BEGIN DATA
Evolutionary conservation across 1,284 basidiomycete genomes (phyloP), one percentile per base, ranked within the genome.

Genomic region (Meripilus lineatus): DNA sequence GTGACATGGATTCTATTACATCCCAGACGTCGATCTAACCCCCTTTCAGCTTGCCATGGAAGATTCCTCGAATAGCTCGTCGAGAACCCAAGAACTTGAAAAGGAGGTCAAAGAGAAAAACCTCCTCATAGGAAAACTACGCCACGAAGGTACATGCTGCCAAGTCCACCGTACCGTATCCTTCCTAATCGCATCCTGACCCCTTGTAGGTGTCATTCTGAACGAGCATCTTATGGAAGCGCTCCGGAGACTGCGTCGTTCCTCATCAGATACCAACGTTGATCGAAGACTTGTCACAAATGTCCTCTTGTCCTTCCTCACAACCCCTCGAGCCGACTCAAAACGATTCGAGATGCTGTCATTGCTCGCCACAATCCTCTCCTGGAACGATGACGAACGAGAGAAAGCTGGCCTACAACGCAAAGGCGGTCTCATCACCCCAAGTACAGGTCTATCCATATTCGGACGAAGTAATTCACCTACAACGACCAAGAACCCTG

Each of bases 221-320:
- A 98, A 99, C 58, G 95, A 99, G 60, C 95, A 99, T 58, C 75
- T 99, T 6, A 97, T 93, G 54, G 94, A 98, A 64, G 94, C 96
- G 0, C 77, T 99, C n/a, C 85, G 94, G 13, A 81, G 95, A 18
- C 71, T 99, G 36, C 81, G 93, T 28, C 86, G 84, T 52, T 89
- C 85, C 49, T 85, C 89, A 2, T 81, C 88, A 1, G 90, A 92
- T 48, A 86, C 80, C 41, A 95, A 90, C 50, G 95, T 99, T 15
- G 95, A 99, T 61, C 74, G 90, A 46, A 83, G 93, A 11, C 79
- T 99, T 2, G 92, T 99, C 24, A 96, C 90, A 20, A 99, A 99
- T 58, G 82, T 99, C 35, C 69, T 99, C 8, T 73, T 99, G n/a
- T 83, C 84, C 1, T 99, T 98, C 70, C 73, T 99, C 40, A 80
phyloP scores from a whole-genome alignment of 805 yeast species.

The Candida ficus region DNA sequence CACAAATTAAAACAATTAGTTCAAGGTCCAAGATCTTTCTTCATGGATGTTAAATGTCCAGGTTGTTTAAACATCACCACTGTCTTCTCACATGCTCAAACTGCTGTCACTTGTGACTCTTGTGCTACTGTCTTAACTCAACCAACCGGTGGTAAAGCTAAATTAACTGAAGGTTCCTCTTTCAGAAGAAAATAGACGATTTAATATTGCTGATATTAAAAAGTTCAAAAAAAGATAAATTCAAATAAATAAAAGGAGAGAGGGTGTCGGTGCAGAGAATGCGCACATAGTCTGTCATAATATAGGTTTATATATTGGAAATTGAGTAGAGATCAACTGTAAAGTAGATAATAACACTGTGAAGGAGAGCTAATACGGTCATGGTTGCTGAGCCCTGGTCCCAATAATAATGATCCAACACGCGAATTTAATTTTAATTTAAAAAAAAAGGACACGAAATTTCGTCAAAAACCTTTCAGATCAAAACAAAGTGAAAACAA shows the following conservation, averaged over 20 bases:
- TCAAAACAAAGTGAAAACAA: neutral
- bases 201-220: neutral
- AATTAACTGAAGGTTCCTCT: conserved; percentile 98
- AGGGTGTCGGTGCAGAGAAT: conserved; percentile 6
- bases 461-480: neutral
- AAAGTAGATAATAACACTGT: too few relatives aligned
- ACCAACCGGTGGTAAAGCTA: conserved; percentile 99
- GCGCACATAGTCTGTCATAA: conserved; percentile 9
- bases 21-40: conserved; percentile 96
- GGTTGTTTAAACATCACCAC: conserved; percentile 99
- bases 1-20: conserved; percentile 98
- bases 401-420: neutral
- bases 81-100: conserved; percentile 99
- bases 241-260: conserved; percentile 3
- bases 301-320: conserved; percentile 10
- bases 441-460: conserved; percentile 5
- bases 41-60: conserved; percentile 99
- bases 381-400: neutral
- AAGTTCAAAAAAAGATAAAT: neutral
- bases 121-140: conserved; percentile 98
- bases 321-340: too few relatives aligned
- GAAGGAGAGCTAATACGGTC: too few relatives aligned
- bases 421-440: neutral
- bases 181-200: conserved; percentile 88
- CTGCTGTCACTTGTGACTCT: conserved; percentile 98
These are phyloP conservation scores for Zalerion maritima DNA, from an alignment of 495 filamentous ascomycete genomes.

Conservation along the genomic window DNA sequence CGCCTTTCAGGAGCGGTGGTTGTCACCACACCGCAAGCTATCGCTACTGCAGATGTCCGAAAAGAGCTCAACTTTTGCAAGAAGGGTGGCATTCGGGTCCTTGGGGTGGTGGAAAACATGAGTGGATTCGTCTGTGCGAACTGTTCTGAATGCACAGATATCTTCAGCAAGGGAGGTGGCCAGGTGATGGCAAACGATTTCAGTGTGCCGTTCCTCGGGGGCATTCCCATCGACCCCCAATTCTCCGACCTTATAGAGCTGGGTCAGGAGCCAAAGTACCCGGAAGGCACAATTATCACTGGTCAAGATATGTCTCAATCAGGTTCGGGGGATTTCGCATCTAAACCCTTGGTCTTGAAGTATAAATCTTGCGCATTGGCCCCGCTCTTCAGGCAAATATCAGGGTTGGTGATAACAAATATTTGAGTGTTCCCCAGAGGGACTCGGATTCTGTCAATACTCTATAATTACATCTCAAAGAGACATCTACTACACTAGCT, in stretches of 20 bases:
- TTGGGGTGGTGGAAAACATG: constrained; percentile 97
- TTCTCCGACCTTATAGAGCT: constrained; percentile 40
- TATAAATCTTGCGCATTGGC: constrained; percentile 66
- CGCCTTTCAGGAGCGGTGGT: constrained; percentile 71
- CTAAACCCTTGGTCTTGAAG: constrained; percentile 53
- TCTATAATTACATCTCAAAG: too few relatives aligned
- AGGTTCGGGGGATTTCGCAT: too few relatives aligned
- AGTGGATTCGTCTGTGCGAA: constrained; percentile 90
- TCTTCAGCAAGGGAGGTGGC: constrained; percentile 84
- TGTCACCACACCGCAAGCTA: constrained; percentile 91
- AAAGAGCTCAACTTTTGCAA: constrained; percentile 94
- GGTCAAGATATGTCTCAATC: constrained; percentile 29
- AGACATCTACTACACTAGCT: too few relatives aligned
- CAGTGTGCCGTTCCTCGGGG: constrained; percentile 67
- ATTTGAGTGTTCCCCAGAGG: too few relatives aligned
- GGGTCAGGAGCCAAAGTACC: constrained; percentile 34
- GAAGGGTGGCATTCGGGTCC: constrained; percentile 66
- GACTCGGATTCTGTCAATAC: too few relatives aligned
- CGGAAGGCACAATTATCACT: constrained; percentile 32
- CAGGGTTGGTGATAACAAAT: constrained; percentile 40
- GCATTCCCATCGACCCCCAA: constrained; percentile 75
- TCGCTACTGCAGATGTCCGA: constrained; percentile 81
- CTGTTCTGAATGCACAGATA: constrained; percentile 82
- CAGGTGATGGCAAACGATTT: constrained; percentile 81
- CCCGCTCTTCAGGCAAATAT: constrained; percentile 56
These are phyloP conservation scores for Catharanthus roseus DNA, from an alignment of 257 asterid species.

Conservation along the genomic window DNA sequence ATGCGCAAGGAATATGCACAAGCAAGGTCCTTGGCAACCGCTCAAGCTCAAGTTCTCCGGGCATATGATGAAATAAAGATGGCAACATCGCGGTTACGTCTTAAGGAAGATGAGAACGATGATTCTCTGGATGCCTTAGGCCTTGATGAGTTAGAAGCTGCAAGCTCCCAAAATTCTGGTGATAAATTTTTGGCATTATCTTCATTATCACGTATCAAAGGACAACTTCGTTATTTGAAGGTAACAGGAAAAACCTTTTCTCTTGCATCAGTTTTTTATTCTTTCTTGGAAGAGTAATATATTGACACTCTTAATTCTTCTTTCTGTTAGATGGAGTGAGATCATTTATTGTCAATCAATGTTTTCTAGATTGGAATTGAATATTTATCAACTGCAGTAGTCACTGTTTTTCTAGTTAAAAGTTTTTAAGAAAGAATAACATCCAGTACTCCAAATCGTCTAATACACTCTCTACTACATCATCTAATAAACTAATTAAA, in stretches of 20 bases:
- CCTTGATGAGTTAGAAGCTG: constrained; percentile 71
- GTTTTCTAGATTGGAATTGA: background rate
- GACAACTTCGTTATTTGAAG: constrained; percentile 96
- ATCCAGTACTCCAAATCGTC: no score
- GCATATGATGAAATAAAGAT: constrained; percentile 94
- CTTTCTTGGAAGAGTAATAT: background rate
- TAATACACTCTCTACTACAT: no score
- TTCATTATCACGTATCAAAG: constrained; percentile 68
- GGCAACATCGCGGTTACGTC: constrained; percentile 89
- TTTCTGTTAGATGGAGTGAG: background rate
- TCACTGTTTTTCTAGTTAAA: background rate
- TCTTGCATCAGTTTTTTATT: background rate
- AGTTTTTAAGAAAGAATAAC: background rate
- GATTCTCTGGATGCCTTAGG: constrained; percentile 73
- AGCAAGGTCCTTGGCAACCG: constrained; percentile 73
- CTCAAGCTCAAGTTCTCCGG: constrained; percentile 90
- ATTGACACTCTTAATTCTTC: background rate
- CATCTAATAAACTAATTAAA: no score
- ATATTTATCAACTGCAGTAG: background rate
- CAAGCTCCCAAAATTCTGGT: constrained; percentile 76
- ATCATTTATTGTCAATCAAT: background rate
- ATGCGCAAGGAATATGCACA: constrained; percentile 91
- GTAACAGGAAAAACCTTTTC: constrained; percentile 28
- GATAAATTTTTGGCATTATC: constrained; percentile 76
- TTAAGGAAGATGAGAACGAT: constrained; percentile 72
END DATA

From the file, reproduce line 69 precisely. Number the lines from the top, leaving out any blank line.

Conservation along the genomic window DNA sequence ATGCGCAAGGAATATGCACAAGCAAGGTCCTTGGCAACCGCTCAAGCTCAAGTTCTCCGGGCATATGATGAAATAAAGATGGCAACATCGCGGTTACGTCTTAAGGAAGATGAGAACGATGATTCTCTGGATGCCTTAGGCCTTGATGAGTTAGAAGCTGCAAGCTCCCAAAATTCTGGTGATAAATTTTTGGCATTATCTTCATTATCACGTATCAAAGGACAACTTCGTTATTTGAAGGTAACAGGAAAAACCTTTTCTCTTGCATCAGTTTTTTATTCTTTCTTGGAAGAGTAATATATTGACACTCTTAATTCTTCTTTCTGTTAGATGGAGTGAGATCATTTATTGTCAATCAATGTTTTCTAGATTGGAATTGAATATTTATCAACTGCAGTAGTCACTGTTTTTCTAGTTAAAAGTTTTTAAGAAAGAATAACATCCAGTACTCCAAATCGTCTAATACACTCTCTACTACATCATCTAATAAACTAATTAAA, in stretches of 20 bases: